- The Washington Times - Wednesday, March 27, 2002

ASSOCIATED PRESS
William E. Kirwan yesterday laid out his primary objectives as the new chancellor of Maryland's higher-education system.
Mr. Kirwan said his first efforts as chancellor will be to get more students to come to Maryland colleges, get more financial support for the system and improve graduation rates for minorities.
"Developing the support throughout the state for building higher-education excellence is a vitally important role for the chancellor," he said during a press conference in Adelphi yesterday.
Mr. Kirwan, who left his post as president of the University of Maryland in College Park to take over as president of Ohio State University in 1998, returns to a system that has stronger, more autonomous university presidents than when he departed.
He said he thinks he can improve cooperation between the Board of Regents and the universities without infringing on the independence of the campuses.
As president of the College Park campus from 1989 to 1998, Mr. Kirwan was a major proponent of giving more power to individual universities. He said he has no difficulty now assuming a position he helped weaken. "The regents wanted a CEO of the system," he said. "This is a role I think I can do."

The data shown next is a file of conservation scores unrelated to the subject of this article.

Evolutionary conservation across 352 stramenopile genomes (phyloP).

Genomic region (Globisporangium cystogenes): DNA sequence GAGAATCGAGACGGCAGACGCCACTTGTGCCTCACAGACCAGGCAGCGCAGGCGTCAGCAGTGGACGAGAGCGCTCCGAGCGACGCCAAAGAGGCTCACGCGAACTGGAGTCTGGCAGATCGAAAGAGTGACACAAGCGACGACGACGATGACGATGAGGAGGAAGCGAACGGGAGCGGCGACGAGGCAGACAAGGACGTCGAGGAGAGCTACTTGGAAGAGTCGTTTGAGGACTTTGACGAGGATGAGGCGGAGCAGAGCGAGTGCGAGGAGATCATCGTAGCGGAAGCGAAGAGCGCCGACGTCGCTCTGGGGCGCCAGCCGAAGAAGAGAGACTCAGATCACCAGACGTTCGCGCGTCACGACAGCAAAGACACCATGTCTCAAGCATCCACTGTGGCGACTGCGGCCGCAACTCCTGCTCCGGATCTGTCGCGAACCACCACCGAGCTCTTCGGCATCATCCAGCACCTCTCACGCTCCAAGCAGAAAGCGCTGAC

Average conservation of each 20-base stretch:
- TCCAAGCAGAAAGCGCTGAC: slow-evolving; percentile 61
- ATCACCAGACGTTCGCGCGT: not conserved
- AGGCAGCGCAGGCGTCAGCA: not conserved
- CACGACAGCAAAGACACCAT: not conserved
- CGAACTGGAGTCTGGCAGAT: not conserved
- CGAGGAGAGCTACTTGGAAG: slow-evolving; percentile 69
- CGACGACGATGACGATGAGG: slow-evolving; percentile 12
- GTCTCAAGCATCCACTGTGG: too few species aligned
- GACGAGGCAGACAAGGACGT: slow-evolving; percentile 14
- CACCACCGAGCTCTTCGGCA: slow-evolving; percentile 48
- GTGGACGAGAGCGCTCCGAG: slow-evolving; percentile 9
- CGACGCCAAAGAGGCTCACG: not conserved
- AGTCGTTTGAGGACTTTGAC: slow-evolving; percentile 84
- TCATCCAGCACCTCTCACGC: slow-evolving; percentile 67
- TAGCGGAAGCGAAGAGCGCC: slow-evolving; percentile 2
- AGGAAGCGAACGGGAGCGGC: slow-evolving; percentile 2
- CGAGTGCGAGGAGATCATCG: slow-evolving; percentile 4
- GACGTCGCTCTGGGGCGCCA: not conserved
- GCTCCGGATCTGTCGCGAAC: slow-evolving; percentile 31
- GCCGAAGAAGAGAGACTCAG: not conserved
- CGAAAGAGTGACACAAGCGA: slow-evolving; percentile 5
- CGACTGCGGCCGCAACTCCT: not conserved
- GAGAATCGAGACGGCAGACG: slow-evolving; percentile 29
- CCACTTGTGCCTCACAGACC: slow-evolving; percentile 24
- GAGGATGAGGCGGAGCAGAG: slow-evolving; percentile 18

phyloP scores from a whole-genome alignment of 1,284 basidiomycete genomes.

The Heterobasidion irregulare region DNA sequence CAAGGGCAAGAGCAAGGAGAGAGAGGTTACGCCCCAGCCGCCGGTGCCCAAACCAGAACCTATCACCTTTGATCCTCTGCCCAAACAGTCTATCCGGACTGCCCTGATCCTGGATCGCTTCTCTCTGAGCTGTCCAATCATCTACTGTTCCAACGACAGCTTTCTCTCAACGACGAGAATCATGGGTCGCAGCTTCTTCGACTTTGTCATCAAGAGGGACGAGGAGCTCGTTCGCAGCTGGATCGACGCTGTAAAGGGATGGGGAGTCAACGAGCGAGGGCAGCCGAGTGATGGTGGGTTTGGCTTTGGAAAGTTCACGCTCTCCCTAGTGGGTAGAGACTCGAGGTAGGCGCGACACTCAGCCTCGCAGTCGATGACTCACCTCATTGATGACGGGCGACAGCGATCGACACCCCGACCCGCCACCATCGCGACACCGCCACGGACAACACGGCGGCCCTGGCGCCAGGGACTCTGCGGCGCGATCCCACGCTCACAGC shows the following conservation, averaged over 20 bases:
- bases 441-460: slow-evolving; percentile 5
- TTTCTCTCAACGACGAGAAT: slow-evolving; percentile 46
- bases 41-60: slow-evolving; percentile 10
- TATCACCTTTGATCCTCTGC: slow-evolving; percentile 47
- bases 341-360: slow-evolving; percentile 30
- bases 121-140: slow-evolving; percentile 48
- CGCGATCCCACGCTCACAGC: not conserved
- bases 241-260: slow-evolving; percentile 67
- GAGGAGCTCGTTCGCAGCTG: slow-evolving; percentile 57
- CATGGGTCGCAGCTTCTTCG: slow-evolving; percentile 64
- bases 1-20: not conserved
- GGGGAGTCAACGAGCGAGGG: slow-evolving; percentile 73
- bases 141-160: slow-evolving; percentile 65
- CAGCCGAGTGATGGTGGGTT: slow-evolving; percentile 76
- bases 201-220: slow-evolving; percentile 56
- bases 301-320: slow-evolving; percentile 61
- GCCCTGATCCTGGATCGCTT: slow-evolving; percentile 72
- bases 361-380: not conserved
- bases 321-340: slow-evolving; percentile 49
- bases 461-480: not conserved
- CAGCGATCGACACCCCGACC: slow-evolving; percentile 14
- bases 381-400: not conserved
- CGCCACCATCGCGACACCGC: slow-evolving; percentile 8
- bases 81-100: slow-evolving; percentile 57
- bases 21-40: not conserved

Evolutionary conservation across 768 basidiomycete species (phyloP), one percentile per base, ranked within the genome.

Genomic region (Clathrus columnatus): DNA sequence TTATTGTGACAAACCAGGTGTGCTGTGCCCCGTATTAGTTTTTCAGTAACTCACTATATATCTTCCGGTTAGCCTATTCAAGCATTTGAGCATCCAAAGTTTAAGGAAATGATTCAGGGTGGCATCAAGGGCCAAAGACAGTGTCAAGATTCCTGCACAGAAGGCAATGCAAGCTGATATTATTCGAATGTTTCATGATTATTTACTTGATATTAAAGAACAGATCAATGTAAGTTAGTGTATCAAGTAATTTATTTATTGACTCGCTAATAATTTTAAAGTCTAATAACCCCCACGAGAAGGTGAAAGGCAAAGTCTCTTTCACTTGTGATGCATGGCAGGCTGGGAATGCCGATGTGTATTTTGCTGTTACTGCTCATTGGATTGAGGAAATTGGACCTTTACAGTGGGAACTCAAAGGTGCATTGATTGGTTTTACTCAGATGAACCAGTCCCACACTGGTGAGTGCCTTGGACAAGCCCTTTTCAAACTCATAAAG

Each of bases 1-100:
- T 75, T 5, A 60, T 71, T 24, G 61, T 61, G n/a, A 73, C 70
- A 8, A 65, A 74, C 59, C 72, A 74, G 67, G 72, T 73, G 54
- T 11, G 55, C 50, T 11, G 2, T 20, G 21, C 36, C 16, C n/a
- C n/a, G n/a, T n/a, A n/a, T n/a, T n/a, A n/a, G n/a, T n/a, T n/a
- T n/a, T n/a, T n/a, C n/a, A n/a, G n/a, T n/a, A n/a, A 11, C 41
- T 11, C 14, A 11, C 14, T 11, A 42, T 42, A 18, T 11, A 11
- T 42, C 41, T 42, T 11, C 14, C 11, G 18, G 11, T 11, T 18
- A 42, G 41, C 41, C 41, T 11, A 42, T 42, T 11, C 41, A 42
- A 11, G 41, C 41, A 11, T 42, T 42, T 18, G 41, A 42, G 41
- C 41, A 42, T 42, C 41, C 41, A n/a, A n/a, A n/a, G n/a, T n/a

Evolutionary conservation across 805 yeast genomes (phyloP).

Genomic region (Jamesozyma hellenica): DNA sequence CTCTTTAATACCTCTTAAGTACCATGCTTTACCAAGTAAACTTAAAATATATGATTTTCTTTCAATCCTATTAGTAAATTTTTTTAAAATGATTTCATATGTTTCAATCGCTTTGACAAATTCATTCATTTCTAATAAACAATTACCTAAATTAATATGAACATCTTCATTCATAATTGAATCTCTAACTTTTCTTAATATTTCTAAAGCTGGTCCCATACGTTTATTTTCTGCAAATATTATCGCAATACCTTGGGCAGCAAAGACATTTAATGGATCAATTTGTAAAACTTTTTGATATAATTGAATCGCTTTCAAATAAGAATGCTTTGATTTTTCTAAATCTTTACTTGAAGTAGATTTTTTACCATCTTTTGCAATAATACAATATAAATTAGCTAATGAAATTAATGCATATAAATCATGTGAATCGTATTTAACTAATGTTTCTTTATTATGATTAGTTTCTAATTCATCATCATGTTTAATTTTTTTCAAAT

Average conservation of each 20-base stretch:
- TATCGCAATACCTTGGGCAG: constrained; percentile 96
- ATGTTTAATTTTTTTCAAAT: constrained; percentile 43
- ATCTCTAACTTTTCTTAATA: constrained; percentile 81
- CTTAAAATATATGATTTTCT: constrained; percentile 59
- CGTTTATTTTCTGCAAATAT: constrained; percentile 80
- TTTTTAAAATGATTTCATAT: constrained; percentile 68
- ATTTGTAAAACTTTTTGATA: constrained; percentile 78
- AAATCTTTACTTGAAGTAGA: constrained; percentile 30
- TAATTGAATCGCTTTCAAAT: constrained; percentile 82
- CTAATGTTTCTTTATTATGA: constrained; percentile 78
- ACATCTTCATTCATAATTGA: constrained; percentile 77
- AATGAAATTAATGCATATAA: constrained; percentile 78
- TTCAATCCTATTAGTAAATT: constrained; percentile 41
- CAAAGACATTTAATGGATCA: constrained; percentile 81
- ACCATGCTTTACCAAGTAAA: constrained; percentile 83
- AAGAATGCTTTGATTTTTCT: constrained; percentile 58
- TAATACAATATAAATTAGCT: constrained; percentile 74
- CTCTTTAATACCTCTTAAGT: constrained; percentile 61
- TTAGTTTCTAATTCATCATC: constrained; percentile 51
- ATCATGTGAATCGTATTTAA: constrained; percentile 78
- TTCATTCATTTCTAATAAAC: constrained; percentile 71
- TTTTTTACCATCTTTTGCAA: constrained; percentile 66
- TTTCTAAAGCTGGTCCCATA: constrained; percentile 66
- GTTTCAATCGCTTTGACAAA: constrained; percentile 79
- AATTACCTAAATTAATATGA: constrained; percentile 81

Mr. Kirwan said he didn't accomplish everything he wanted to in Columbus, Ohio, but the desire to be closer to his family proved irresistible. Mr. Kirwan's two children and two grandchildren live in Maryland.
"This was an entirely personal decision," said Mr. Kirwan, 63. "The choice was all the more difficult. I do leave with some disappointment I don't feel that my work there was done."
Mr. Kirwan took issue with some leaders in Ohio over university funding. He said that while progress was made in changing that state's attitude about funding for higher education, he regretted it "hasn't moved at a faster pace."
Since he arrived at Ohio State, the amount of money spent on research and development has increased to $377 million from $236 million in 1998, and the amount of awards from federal agencies increased from $135 million in 1998 to $198 million in 2001.
He pledged to resolve Ohio State's budget issues, plan for the school's new bioscience research tower and complete an undergraduate-education project before he leaves June 30.
He assumes his new job Aug. 1. Current Chancellor Donald N. Langenberg will step down April 30.
Mr. Kirwan will receive $375,000 in his first year as chancellor, compared with his salary of $275,400 at Ohio State. Mr. Langenberg's salary this year is $359,000.


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